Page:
I know what the end times are like.
I know the feelings, the anxiety, the worry, the chaos, being
trying to keep my head above water, sleepless nights, restlessness.
Yes, I know what the end is like – the end of the semester,
I’m not that far removed from college and grad school, all
additional assignments, all coming at once.
Certainly it can feel like the end of our world.
In fact the only thing perhaps getting us through it may be Thanksgiving
just a few days off, where we can try to catch up or postpone
Talk about doom and gloom.
And yet, a light glimmers at the end of the tunnel.
Hope is there waiting for us when we complete our last final,
our last paper.
All of this, of course, is not exclusive to the life of a student.
We all have times in our lives where we believe our worlds are
coming to an end.
These are usually times of high stress and intensity, huge disappointment,
great upset, and despair,
and they can be caused sometimes by our own decisions,
by family members or friends, world events, natural disasters.
The more the people involved, the greater stress, unease, and
We think of things like illness of loved ones, divorce, 9/11,
Certainly, in each of these events, the world as we have come
to know it,
comes to an end.
We can psychologize it, we can rationalize it, but it remains
all too real for us,
and it has been part of our history since day one.
What we do with it, how we handle it, that makes all the difference
in the world.
That is where today’s Scripture comes into play for us.
We have what we call Apocalyptic readings in both the first reading
and the gospel.
Scripture scholars tell us that they came out of the lived experience
of the people of the time.
While we do not know much about the context out of which our first
from the prophet Malachi was written,
we can certainly see that there was a great concern about “the
Day of the Lord,”
the day of vindication and justice for the world,
and what it would look like for God’s People.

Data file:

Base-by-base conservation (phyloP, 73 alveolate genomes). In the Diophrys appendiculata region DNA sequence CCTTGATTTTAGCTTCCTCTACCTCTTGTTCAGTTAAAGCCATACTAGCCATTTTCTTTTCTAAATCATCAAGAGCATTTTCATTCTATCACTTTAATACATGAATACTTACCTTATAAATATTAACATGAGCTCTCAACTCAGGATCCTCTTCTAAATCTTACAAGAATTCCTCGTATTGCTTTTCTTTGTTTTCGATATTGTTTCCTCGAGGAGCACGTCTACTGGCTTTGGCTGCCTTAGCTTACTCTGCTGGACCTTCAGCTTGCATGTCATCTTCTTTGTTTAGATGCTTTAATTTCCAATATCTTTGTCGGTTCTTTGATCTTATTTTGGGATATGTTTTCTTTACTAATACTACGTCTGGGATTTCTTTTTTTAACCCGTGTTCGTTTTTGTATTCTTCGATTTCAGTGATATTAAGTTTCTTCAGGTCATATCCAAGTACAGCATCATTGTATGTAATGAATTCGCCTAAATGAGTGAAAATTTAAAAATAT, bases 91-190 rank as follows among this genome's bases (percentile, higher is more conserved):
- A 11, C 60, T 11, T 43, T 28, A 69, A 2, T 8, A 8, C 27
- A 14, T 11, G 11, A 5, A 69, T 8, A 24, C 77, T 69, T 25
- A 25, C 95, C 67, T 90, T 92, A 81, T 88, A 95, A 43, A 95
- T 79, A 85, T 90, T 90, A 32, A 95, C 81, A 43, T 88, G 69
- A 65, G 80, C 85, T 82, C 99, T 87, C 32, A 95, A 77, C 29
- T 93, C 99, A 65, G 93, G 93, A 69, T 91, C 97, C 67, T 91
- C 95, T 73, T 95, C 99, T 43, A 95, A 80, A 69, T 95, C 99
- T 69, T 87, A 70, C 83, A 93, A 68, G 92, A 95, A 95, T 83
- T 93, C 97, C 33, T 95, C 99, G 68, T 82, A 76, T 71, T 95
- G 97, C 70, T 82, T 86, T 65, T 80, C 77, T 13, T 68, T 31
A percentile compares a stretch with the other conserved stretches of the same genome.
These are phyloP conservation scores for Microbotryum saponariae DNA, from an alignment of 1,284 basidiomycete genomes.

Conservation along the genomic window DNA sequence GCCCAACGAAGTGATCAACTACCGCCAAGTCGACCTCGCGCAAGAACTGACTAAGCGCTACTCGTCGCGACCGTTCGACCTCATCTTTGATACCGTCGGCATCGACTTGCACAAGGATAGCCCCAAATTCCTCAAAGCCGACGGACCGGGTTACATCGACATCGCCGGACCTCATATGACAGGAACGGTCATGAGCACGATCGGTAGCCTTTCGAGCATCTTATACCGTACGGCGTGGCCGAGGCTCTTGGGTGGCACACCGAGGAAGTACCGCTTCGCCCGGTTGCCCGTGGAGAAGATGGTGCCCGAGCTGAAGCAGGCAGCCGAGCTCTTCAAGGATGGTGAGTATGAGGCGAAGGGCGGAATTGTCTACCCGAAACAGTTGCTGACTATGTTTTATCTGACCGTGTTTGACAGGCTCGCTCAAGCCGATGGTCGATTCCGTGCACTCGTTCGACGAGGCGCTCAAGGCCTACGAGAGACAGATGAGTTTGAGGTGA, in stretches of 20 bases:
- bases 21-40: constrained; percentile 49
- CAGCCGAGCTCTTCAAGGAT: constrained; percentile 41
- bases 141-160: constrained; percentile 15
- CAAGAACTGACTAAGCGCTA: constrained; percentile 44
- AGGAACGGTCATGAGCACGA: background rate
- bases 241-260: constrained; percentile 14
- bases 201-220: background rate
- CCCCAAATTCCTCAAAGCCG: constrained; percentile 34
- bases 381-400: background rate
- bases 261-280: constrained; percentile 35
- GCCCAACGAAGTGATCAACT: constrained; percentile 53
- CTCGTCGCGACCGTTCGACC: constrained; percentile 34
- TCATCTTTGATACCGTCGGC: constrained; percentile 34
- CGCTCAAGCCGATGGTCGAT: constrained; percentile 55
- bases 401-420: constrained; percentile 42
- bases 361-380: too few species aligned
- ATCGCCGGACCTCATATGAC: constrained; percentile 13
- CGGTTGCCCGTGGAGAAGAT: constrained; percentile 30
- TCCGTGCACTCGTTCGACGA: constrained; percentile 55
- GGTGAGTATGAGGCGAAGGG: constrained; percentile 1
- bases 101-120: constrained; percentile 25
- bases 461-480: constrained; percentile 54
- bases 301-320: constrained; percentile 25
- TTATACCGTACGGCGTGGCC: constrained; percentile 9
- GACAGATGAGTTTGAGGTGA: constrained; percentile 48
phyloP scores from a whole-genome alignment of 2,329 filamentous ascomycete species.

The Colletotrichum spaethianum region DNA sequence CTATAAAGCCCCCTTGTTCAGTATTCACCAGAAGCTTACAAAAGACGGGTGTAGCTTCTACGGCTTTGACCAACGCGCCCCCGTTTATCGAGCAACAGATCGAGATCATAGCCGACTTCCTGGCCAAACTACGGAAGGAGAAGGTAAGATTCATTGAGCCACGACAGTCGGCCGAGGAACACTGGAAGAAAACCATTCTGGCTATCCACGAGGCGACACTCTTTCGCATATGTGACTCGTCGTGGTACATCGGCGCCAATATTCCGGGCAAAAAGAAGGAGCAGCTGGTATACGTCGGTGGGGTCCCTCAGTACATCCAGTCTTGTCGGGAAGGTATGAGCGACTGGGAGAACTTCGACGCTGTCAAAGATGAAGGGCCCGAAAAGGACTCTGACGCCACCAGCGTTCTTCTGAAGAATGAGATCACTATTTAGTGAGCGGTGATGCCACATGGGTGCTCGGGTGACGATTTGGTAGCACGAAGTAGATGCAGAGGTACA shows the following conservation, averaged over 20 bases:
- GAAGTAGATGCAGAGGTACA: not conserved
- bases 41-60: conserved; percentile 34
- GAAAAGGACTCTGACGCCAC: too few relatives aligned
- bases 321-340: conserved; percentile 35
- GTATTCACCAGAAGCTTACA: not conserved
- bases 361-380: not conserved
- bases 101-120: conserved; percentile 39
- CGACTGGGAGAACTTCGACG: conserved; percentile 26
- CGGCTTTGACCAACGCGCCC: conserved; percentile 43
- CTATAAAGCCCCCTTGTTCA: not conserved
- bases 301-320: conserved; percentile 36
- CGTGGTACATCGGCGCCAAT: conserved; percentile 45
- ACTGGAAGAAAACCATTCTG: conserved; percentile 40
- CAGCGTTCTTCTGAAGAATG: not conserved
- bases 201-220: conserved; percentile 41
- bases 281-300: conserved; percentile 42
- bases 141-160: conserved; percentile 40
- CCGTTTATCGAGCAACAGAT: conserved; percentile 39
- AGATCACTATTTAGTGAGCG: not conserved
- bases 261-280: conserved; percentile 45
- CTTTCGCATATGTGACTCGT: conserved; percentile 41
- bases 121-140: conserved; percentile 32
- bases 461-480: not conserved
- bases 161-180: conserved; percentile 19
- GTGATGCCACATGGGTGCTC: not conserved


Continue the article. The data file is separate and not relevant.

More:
As we heard, “the sun of justice will arise with its healing
for those who have remained faithful to the Lord.
The people of Luke’s community, as we have come to know,
are a mixed Jewish and Gentile community
struggling to find and claim their identity as followers of Jesus,
apart from non-believers.
Had the temple in Jerusalem had strong meaning to them,
they would have had to reframe their identity after it was destroyed,
since this Gospel was written after its destruction.
In addition, they were already dealing with the fact,
that the Second Coming was no longer considered as imminent as
it once was.
Surely, all that they had known and thought to be true had come
to an end,
and so Luke wanted to refocus them
and to warn them of getting caught up in these matters
and concentrate and persevere in following the Lord.
We hear Jesus say, “See that you not be deceived,”
“do not be terrified,”
“not a hair on your head will be destroyed,”
and “by your perseverance you will secure your lives.”
Now, while it’s consoling to know that we’re not and
have not been the only ones
who experience our world – the world as we know it –
coming to an end,
what does our faith tell us, what else does Scripture tell us?
Quite simply, quite beautifully, both our faith and our Scriptures
that in these end times, while we know neither the day nor the
Christ is near.
Christ is present.
Luke tells us that, in these moments, “not a hair on our
heads will be destroyed,”
for God is here.
We believe as followers of Christ, that he is always with us,
both in the good times and the really tough times of our lives.
Our task is to look for him, to persevere, and not to lose hope!
And when we find him, show others, help them in their distress
to see the Christ present.
When we gather Sunday after Sunday for Eucharist,
each of us comes with a different story, or at a different part
of the story of life,
whether in its high moments, its low moments, or the in-between
moments. While we may all be at a different place, we share the
one bread and the one cup.
It’s significant that the actions before we eat and drink
are break and pour,
for our faith tells that when are lives are broken open,
when they are broken and feel like they are poured out with nothing
that’s the moment to share, that’s the moment of grace,
to experience Christ in a deep way.
Yes, we are in the end times.
In these times, let us eat and drink of the Christ that is near
us, within us and among us.